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Haiti Cholera Claims: Ultimatum to the United Nations

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The United Nations has been given an ultimatum - pay compensation to individuals affected by the cholera outbreak in Haiti or be brought before a national court. If it goes that far, this may be the first time that the UN is forced to settle a legal claim through a domestic court. The Organisation ought to be seriously concerned about the outcome of these claims. If it decides not to pay the compensation within 60 days then the path may be paved for national courts to hear future cases involving the UN.

In October 2010, the UN deployed a group of Nepalese troops to Haiti. Those soldiers formed part of an ongoing peacekeeping operation in Haiti. Despite it being well known that Nepal has high incidents of cholera, none of the troops were tested for cholera prior to entering Haiti. On 21st October 2010, cholera broke out in Haiti for the first time in 50 years. Within the first 30 days, Haitian authorities recorded almost 2,000 deaths from cholera. In July 2011, the epidemic infected at a pace of one person every minute. Epidemiologists have been able to match the exact strain of cholera in Haiti to that found in Nepal. Unusually for the spread of infectious diseases, the cholera outbreak has been proven to be directly attributable to UN peacekeeping troops from Nepal.

Claims were filed against the UN on behalf of thousands of individuals affected by the cholera outbreak in Haiti. Not only did the UN fail to screen Nepalese soldiers for cholera, it also failed to manage the waste from the peacekeepers' camp. Human waste infected the Artibonite River - Haiti's most important and most relied-upon river.

National courts have long-understood that they cannot hear cases brought against the United Nations. The Organisation has relied upon the doctrine of 'absolute immunity'. Instead, as a counterbalance, the UN sets up its own tribunals or claims boards to settle individuals' disputes with the Organisation. Those mechanisms have dealt with employment disputes, property damage, and other private law claims against the UN or its staff. The Organisation effectively is its own judge and jury in such cases. It determines whether or not it is responsible and, if so, the remedy that is awarded. Although those mechanisms have their own problems, not least in terms of the UN's accountability, they do provide a way for individuals to seek recourse against the UN.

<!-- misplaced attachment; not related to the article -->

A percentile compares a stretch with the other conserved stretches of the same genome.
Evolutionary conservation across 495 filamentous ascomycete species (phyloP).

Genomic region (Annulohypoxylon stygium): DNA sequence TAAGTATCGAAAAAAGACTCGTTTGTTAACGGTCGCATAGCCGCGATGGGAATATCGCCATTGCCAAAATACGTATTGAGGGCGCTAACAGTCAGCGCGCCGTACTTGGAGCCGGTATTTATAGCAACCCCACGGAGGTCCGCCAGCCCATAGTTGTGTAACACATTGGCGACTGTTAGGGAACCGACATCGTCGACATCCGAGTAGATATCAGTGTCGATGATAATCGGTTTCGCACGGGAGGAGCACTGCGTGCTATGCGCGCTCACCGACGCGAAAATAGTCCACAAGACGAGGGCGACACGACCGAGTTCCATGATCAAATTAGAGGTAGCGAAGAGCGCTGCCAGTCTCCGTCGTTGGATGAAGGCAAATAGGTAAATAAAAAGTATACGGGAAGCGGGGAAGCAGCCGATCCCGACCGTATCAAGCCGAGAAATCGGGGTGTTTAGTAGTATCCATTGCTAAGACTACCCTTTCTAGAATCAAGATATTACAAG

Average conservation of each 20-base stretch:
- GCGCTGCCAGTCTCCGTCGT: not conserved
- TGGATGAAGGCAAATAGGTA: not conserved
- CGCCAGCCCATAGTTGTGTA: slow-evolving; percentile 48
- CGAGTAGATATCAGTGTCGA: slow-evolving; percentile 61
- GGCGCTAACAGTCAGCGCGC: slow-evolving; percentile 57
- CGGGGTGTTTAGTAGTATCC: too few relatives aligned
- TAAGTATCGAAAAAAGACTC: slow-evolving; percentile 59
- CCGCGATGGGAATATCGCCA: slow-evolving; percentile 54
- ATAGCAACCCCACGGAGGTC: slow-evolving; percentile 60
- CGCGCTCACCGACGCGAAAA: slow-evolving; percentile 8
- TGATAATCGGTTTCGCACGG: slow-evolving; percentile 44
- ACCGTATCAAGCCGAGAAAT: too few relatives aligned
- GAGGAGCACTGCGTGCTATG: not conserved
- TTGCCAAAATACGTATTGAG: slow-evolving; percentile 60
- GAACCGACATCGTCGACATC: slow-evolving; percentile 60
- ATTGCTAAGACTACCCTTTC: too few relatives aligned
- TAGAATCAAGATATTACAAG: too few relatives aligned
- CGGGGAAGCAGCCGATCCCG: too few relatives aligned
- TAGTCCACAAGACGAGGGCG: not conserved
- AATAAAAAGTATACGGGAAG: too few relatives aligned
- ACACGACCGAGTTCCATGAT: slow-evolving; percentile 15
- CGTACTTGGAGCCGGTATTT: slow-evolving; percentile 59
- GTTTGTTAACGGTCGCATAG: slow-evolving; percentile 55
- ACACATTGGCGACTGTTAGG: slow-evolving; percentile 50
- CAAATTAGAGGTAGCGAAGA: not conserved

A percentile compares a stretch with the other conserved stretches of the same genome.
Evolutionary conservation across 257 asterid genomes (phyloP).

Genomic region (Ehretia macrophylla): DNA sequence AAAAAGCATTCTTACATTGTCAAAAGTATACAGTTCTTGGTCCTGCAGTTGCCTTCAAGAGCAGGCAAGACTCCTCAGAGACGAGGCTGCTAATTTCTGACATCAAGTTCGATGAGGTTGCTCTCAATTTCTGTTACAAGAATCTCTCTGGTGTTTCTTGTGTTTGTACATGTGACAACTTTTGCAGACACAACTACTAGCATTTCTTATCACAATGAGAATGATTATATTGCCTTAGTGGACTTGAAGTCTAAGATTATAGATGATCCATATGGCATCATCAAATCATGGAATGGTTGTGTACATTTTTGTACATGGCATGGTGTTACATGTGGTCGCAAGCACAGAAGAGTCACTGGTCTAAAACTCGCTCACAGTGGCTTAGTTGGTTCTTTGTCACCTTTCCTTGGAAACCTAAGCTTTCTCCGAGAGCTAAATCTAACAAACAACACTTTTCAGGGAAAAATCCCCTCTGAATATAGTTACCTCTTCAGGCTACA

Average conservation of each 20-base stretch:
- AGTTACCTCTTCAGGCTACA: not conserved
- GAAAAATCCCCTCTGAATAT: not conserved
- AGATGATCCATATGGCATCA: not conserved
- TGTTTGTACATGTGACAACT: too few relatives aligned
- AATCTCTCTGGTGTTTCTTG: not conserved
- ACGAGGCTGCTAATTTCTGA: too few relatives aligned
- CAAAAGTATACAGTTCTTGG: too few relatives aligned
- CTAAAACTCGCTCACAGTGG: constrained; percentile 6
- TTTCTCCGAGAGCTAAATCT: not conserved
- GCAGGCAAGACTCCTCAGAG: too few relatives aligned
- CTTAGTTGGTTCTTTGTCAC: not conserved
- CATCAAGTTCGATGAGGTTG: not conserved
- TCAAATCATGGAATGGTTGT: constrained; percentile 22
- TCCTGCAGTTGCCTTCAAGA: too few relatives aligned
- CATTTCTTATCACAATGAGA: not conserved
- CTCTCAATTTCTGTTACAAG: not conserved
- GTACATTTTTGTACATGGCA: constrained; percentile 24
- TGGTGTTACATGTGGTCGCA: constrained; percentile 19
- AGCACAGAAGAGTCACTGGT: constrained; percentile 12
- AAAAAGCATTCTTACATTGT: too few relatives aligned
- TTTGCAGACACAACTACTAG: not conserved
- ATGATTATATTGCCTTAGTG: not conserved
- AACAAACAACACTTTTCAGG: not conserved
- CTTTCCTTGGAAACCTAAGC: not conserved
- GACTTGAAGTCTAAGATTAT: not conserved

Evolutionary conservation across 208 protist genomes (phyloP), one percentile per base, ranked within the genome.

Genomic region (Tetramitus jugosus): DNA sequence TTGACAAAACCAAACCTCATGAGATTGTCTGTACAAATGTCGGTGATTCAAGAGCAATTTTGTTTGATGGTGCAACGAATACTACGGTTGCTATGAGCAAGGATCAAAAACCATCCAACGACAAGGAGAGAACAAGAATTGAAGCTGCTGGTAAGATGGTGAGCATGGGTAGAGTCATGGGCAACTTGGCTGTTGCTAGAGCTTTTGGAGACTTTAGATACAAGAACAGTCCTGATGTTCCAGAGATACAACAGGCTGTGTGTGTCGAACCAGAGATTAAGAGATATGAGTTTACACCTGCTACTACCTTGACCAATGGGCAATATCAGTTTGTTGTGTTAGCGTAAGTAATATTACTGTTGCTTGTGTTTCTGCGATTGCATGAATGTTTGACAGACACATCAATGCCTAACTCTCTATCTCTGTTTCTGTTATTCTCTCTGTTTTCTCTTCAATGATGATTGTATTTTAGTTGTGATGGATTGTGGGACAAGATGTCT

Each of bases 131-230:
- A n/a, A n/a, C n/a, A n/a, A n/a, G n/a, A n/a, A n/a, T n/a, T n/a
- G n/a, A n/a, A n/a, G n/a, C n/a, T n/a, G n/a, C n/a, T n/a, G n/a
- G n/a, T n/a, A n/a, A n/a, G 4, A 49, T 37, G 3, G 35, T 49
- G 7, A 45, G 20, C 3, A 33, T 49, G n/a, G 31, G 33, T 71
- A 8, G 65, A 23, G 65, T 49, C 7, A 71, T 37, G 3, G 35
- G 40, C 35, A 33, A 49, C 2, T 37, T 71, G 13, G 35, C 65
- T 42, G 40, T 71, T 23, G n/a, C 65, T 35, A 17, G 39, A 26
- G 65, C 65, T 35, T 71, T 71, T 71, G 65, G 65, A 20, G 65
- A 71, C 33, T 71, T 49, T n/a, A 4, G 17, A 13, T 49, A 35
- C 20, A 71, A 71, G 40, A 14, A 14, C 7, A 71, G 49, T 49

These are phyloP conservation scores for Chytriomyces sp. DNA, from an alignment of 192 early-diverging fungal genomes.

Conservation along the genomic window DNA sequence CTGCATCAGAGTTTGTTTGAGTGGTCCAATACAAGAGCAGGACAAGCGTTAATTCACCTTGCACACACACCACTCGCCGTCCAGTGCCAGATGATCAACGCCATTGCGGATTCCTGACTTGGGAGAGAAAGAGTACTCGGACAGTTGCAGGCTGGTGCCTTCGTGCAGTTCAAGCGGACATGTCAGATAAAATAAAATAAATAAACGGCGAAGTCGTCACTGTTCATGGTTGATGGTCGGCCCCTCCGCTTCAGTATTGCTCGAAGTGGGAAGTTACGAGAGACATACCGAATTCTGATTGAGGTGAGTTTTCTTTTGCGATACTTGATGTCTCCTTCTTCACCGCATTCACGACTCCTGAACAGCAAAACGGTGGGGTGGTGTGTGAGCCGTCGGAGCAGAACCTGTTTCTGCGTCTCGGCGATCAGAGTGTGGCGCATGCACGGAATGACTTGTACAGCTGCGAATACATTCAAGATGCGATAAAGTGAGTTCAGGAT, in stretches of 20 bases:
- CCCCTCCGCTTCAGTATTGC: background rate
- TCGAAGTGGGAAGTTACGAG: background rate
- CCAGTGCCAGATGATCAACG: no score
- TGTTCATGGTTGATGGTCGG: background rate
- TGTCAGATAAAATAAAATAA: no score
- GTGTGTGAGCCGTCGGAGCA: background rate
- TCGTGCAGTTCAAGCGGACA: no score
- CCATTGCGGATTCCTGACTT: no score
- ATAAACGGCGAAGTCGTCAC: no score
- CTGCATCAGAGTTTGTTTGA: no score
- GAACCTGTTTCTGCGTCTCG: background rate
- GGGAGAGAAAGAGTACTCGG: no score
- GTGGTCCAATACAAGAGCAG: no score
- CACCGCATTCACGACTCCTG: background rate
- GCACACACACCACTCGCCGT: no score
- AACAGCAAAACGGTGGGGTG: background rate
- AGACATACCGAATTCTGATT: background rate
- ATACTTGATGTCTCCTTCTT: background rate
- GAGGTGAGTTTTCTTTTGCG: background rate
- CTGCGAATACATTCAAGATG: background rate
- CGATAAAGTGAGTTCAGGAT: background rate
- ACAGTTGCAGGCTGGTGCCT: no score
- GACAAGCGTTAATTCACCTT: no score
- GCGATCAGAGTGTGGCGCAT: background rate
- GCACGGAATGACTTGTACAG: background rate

The individuals affected by the cholera outbreak in Haiti have been refused access even to the UN's own mechanisms. The Organisation has classified the claims as 'not receivable' by the UN's local claims board. It insists that these are not private law claims but rather ones requiring political or policy review. As a result, those individuals have no access to a court and no access to a potential remedy.

Under international human rights law, all individuals have the rights to access a court and to a remedy. Cases have previously been brought on the basis that the bar to national courts hearing cases involving the UN violates those rights. In all previous cases, national courts have ruled that there has been no violation of these rights because individuals can access alternative mechanisms, such as UN tribunals or local claims boards. Yet it is clear in this situation that the individuals affected by the cholera outbreak in Haiti are not able to access a court of an alternative UN mechanism. Without such access, they cannot realise their right to a remedy.

The scene is then set for a human-rights based challenge to the UN's absolute immunity from cases being brought to national courts. The ball, then, is in the UN's court. It can either pay compensation to the individuals affected by the cholera outbreak, or it can take the gamble that a successful challenge to its immunity will open the door for a wholly new approach to how the UN is held responsible for its actions. If it chooses the latter, then the UN will only have itself to blame when the entire nature of the game changes on the back of this one case.